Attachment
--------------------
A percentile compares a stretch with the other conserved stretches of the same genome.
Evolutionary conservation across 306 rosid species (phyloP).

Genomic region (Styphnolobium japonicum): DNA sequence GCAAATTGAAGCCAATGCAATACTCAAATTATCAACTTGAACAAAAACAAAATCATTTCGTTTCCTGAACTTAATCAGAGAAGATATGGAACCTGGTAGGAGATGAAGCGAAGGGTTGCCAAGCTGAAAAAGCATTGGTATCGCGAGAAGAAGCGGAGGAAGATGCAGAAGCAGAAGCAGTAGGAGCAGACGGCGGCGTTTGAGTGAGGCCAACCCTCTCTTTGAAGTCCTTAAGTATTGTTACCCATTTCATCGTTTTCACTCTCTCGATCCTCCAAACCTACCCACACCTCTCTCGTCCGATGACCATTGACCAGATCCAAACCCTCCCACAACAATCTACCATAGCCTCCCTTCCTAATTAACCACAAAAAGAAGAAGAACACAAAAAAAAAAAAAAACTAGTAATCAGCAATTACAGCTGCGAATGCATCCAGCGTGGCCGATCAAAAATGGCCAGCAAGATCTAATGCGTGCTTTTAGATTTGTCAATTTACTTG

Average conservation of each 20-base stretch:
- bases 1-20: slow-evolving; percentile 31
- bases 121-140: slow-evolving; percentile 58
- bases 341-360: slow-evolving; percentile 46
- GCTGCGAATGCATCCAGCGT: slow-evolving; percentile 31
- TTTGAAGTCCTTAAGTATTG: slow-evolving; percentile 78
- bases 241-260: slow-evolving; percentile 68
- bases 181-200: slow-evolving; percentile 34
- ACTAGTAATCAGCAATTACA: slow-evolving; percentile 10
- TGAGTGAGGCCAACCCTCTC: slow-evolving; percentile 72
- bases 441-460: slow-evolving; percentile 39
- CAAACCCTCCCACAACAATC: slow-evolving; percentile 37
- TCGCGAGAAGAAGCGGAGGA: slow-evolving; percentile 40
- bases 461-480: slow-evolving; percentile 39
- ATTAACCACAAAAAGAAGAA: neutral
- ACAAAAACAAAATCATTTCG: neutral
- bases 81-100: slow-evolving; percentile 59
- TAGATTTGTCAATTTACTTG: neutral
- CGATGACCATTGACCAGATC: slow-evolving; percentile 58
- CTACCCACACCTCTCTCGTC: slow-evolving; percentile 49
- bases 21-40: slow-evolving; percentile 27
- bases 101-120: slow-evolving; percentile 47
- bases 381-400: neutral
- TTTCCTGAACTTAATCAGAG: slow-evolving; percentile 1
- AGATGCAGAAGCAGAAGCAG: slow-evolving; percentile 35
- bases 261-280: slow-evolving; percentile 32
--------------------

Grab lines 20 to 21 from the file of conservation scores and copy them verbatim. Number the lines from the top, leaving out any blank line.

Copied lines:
- bases 81-100: slow-evolving; percentile 59
- TAGATTTGTCAATTTACTTG: neutral